We have come a long way in our understanding of mental disorders over the past several decades.
The National Alliance for Mental Illness reports that more than 6.5 million older Americans may suffer from mental depression. When these people were younger, mental illness was a “forbidden” subject. People with mental disorders of any type were institutionalized, often for many years. Depression would not have been acknowledged, even if severe. Complicating matters, therapy wasn’t available and medications to treat illnesses like depression were harsh and caused debilitating side effects.
Depression simply wasn’t something you talked about. Many elderly people have been left with depression that has been untreated for decades. They may have unresolved issues from childhood or early adult life and others may have newly developed concerns such as deaths of loved ones, health problems, and new living environments. Many of these elders may benefit from therapy but grew up in a time where only “crazy people” asked for help with psychiatric disorders.
As these people have aged, our knowledge of dementia has also grown. When faced with changes in behavior, some caregivers may have leapt to the assumption that dementia was causing the difference. Consequently, there still remains a large portion of the elderly population that may be undiagnosed with a mental health disorder.
Even today, some sources report that the incidence of depression drops off after the age of 64. There has also been a sense that older people are “too set in their ways” and would not respond to intervention. What may be more likely is that older people are not seeking assistance because they do not know that there may be a solution or are still afraid of the stigma.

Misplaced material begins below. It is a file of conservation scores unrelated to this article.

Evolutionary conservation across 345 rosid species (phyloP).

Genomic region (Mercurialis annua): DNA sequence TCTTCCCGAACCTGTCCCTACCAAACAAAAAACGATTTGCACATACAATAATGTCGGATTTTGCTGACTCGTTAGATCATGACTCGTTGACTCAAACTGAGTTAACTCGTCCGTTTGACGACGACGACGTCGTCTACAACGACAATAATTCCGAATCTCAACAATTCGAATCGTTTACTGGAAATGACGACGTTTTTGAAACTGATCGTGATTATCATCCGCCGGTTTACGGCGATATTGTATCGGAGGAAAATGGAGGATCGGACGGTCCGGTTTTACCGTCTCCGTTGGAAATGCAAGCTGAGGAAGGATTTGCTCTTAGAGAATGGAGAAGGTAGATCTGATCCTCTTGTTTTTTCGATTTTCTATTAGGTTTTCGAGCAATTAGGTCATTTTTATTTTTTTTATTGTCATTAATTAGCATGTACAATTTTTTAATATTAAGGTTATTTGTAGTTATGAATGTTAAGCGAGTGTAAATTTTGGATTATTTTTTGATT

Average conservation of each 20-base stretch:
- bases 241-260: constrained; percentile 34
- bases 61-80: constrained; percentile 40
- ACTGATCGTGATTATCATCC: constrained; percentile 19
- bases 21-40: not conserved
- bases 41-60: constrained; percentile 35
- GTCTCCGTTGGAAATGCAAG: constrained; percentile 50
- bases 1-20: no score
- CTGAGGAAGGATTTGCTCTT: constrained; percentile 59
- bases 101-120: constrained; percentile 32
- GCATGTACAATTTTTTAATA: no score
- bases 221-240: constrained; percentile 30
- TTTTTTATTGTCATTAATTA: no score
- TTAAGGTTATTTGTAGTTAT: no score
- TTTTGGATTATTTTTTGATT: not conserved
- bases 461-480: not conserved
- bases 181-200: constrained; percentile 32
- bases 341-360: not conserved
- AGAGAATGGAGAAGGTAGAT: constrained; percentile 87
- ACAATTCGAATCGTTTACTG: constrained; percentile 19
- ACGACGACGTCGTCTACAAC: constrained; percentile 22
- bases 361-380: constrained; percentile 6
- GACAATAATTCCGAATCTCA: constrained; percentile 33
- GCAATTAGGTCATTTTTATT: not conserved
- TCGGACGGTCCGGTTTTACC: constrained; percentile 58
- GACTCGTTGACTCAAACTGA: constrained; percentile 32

Medical treatment of depression in the elderly is a challenging issue as many are taking multiple medications which may interact with antidepressants. Fortunately, as more medical professionals and caregivers begin to recognize the prevalence of depression in the elderly, experience is showing that cognitive therapy can help. Psychiatric and psychology experts say that therapy itself may be more beneficial in the elderly than younger patients as they become aware that time is fleeting and may be more serious about changing their thought patterns.
Therapy for the elderly does not have to be a burdensome process. Many patients may benefit from short sessions of only 15 or 20 minutes in length. When depression has become severe, some may benefit from simple cognitive behavioral techniques such as requiring the patient to get dressed every day, even if he or she does not feel like it. When practiced over a period of time, simple changes may begin to improve the mood state. Sometimes what the older person needs is a simple ability to put life in perspective.
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